Northern Nevada business leaders discuss job creation
Ideas ranging from opening a beef slaughterhouse to attracting more investment in renewable energy came from a forum on job creation at Western Nevada College this week.
With unemployment on the rise in 43 states – including Nevada, which climbed to
13.1 percent – and the District of Columbia in December, the White House organized job forums across the nation this month.
The United State Department of Agriculture Rural Development staged one of those forums Thursday in Carson City inside a lecture hall at WNC. About 80 people attended.
Brian Palmer, the vice president of GE Energy in Minden, which produces a variety of machine and sensor technology, said Nevada needs to become a production-oriented economy and decrease its dependency on service-sector jobs.
But to increase the amount of exports from Nevada, the state needs to invest in education and training for workers, he said.
“Let’s get ahead of what the job requirements are at the technician level, at the engineer level and make sure there’s a pipeline of very well-educated talent,” Palmer said, whose company employs about 1,100 people and did about $600 million in business in 2009.
“The way you get that is through education,” Palmer said. “As much as we need to focus on the short-term, chronic need of jobs, jobs, jobs, you have to be able to work with the other hand on how do you build the five-, 10-, 15-year future.”
And despite proposed cuts in education, Palmer said, the state should invest in universities and community colleges – make the University of Nevada, Reno known for renewable energy instead of mining, for example – “to make Nevada a technology destination.”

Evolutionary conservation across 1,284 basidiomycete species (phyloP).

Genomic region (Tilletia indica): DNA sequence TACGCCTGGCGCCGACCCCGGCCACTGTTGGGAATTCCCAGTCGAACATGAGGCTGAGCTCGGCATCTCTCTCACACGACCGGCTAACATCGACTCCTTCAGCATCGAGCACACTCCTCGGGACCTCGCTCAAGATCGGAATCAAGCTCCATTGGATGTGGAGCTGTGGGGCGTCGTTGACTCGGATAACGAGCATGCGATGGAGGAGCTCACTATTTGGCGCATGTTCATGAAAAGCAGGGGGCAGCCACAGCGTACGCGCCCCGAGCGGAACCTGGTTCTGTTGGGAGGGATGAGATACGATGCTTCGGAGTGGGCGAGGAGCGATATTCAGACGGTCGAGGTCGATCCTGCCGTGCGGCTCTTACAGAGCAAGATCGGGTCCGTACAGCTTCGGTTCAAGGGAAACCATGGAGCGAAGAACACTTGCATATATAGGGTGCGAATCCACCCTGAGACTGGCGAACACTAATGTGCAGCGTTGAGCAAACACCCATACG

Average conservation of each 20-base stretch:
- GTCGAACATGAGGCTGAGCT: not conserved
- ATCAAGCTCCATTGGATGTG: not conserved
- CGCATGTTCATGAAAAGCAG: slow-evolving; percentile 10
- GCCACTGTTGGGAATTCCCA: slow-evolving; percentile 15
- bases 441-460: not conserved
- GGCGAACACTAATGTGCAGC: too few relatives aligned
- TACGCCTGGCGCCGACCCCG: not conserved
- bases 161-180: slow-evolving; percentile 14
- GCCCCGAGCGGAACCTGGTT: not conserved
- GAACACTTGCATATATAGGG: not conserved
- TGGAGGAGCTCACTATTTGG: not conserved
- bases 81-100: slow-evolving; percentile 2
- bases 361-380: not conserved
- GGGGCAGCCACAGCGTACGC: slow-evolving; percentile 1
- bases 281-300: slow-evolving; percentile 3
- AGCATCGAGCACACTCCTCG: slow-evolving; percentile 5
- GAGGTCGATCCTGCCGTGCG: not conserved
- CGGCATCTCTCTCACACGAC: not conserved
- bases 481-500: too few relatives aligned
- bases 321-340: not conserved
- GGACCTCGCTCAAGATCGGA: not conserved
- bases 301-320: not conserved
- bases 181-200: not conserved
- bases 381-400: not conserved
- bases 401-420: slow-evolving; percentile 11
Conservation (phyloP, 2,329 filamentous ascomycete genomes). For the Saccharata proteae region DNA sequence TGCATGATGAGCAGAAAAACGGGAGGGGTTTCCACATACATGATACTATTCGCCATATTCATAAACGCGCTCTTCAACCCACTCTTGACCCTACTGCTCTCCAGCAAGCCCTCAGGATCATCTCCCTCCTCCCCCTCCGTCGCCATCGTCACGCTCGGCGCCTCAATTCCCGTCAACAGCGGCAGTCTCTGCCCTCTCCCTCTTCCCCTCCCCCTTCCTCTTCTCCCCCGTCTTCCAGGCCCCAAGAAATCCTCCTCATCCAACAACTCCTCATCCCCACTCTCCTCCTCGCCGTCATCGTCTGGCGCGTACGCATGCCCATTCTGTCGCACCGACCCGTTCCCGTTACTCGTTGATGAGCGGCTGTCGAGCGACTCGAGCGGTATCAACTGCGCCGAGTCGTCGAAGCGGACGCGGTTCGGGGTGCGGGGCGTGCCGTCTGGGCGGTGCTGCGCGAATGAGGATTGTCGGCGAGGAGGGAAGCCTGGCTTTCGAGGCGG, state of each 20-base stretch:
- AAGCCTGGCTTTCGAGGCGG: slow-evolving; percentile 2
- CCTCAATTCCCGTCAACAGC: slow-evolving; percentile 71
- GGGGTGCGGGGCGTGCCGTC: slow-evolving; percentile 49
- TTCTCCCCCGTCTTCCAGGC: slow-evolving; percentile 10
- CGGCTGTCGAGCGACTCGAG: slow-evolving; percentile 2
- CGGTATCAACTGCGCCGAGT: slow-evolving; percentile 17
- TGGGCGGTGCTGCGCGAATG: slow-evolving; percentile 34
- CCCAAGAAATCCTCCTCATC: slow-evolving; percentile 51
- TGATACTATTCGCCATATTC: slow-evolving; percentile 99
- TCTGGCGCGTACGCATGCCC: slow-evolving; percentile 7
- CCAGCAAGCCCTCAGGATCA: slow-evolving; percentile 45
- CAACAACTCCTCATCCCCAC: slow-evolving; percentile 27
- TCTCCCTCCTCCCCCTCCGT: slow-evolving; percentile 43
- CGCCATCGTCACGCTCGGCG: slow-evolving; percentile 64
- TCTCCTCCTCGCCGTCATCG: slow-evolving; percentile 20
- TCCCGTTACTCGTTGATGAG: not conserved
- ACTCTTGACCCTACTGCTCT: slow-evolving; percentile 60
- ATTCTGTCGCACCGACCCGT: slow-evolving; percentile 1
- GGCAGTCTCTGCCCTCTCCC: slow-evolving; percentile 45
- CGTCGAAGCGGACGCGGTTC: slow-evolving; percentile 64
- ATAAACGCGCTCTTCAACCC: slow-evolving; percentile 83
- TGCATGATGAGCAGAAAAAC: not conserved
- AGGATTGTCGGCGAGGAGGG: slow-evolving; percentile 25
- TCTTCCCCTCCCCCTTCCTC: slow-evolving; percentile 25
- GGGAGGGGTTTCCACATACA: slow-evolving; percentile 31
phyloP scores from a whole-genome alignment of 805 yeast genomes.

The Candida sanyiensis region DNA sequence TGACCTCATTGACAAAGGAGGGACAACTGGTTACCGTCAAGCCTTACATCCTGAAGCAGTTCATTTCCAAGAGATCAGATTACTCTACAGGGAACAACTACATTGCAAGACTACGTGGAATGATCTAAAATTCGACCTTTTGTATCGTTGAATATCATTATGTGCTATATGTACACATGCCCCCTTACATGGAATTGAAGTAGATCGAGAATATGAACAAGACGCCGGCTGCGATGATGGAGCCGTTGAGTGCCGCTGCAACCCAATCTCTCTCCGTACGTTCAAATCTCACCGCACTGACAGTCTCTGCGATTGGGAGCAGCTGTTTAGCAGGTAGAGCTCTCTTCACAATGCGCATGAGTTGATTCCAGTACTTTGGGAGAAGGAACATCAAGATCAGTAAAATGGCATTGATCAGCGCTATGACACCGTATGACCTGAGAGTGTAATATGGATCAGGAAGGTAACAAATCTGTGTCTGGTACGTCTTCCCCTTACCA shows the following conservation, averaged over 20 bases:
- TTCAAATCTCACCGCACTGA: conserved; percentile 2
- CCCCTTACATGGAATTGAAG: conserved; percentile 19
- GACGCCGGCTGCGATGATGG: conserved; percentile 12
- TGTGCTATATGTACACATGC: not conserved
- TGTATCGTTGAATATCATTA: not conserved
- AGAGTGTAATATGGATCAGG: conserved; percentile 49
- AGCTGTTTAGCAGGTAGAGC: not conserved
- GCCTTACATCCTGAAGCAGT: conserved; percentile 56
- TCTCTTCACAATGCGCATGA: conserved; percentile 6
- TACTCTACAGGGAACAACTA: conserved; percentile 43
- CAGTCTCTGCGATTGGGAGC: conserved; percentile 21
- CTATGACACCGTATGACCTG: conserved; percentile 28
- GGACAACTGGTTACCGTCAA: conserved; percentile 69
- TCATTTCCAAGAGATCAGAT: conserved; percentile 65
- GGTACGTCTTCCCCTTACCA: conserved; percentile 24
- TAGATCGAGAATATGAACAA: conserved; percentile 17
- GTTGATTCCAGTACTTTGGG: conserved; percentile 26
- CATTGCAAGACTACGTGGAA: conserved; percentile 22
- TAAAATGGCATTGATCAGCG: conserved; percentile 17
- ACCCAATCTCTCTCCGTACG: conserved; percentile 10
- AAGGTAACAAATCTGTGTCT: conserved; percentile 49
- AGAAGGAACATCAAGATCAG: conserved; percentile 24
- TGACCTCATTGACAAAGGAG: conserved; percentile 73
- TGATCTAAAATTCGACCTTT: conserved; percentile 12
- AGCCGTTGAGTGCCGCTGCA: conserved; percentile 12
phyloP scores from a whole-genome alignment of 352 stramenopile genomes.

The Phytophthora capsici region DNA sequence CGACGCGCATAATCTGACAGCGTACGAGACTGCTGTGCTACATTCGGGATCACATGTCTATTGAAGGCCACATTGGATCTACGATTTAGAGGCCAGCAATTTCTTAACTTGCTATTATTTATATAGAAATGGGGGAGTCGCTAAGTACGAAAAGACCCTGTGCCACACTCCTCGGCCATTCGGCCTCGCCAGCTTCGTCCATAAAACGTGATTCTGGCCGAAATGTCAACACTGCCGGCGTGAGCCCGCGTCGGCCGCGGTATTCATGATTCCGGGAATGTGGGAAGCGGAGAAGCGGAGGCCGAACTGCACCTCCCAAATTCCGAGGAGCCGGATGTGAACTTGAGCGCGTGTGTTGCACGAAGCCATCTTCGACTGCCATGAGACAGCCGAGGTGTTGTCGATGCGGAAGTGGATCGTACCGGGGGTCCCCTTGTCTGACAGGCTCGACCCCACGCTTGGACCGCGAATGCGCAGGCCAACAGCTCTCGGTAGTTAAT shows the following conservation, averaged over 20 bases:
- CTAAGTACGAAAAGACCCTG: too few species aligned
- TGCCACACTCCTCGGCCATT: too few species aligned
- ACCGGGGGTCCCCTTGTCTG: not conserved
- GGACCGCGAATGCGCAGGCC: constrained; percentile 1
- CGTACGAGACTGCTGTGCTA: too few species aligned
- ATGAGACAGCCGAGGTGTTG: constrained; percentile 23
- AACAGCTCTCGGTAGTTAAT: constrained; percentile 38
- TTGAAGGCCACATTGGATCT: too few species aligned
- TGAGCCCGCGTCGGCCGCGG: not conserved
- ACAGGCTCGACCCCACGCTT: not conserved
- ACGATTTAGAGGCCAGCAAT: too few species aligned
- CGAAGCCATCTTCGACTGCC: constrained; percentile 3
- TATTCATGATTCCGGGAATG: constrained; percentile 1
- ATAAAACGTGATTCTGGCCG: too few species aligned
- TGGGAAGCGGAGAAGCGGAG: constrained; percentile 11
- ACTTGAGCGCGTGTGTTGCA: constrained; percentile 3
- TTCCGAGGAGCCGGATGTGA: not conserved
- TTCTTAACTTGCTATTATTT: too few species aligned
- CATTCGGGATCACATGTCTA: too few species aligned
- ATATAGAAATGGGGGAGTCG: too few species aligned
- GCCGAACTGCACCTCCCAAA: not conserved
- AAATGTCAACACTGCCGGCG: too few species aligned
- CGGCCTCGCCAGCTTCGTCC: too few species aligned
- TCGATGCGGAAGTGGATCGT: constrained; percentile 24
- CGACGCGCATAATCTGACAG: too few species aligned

That pipeline to produce better educated employees is in the works, said Carol Lange, the dean of instruction at WNC.
The two-year college, which offers one four-year technology degree, is partnering with Carson City area manufacturers to begin a curriculum for current employees, “and also to entice high school students and displaced workers to come into this fold and say here’s a tangible kind of thing that I can do that can lead to employment.”
At a meeting last week, area manufacturers suggested awarding employees or prospective employees a certificate of achievement if they attended WNC for technical training. The program could be up and running as early as fall 2010, Lange said.
Stan Wilmoth, the president of Reno-based Heritage Bank, said to create jobs the state needs to invest more in education, but “the very first thing we do as a state when we have a shortfall is talk about cutting education,” Wilmoth said. “Really? Is that what we want to do?”
Wendell King, a Carson City accountant, said firms will not expand until there is more certainty from federal lawmakers on issues such as the health care and carbon regulations.
“The two things I hear all the time are, ‘My sales are down and my net income is down, but my taxes and fees are up. I’m getting squeezed,'” King said. “But I’m afraid of the taxes and fees that I don’t know about.”
Among some audience suggestions was opening a slaughterhouse in Nevada – about 99 percent of all cattle raised in Nevada are sent to other states for processing, according to the state agriculture department.
Renewable energy investments also played a dominant role in the discussion.
Li Han Chan, the director of operations for the Nevada Institute for Renewable Energy Commercialization, said Nevada could serve as a energy producing market for California – with geothermal in the north, solar in the south and wind across the state.
“There is demand and we can supply that demand,” Chan said.
But it will require private, state and federal investment, she said.
“I think a renewable energy cluster in Nevada will make a difference and will move the needle in the state,” she said. “Why? Because it’s able to support knowledge-based jobs in the longer term.”